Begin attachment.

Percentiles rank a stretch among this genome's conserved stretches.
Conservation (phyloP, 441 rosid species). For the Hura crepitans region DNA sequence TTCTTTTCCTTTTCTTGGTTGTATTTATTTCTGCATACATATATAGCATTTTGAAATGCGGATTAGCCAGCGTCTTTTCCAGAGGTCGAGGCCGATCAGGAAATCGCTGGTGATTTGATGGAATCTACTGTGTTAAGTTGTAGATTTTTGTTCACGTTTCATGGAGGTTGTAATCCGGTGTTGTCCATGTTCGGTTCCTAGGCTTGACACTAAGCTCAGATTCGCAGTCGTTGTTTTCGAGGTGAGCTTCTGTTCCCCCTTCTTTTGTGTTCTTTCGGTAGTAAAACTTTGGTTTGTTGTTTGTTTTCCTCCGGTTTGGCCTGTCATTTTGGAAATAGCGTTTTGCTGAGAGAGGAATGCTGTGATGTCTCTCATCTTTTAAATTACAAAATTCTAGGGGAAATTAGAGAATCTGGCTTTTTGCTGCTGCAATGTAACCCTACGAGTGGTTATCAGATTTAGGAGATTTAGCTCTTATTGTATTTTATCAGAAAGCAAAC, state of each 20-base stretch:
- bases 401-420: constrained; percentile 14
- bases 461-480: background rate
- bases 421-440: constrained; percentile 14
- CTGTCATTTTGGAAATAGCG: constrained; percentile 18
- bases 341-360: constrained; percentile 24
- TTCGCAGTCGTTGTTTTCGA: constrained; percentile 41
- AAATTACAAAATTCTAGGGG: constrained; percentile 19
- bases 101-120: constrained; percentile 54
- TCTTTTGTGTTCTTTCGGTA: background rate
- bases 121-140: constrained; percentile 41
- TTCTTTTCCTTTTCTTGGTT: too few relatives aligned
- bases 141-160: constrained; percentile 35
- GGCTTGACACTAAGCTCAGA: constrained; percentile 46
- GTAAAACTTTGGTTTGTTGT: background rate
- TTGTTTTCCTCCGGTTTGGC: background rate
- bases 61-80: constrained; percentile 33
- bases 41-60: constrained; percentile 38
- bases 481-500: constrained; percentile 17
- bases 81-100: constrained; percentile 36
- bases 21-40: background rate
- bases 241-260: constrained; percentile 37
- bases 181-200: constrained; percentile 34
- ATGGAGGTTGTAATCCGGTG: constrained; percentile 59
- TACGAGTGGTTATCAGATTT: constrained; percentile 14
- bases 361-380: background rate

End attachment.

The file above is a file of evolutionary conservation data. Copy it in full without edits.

Percentiles rank a stretch among this genome's conserved stretches.
Conservation (phyloP, 441 rosid species). For the Hura crepitans region DNA sequence TTCTTTTCCTTTTCTTGGTTGTATTTATTTCTGCATACATATATAGCATTTTGAAATGCGGATTAGCCAGCGTCTTTTCCAGAGGTCGAGGCCGATCAGGAAATCGCTGGTGATTTGATGGAATCTACTGTGTTAAGTTGTAGATTTTTGTTCACGTTTCATGGAGGTTGTAATCCGGTGTTGTCCATGTTCGGTTCCTAGGCTTGACACTAAGCTCAGATTCGCAGTCGTTGTTTTCGAGGTGAGCTTCTGTTCCCCCTTCTTTTGTGTTCTTTCGGTAGTAAAACTTTGGTTTGTTGTTTGTTTTCCTCCGGTTTGGCCTGTCATTTTGGAAATAGCGTTTTGCTGAGAGAGGAATGCTGTGATGTCTCTCATCTTTTAAATTACAAAATTCTAGGGGAAATTAGAGAATCTGGCTTTTTGCTGCTGCAATGTAACCCTACGAGTGGTTATCAGATTTAGGAGATTTAGCTCTTATTGTATTTTATCAGAAAGCAAAC, state of each 20-base stretch:
- bases 401-420: constrained; percentile 14
- bases 461-480: background rate
- bases 421-440: constrained; percentile 14
- CTGTCATTTTGGAAATAGCG: constrained; percentile 18
- bases 341-360: constrained; percentile 24
- TTCGCAGTCGTTGTTTTCGA: constrained; percentile 41
- AAATTACAAAATTCTAGGGG: constrained; percentile 19
- bases 101-120: constrained; percentile 54
- TCTTTTGTGTTCTTTCGGTA: background rate
- bases 121-140: constrained; percentile 41
- TTCTTTTCCTTTTCTTGGTT: too few relatives aligned
- bases 141-160: constrained; percentile 35
- GGCTTGACACTAAGCTCAGA: constrained; percentile 46
- GTAAAACTTTGGTTTGTTGT: background rate
- TTGTTTTCCTCCGGTTTGGC: background rate
- bases 61-80: constrained; percentile 33
- bases 41-60: constrained; percentile 38
- bases 481-500: constrained; percentile 17
- bases 81-100: constrained; percentile 36
- bases 21-40: background rate
- bases 241-260: constrained; percentile 37
- bases 181-200: constrained; percentile 34
- ATGGAGGTTGTAATCCGGTG: constrained; percentile 59
- TACGAGTGGTTATCAGATTT: constrained; percentile 14
- bases 361-380: background rate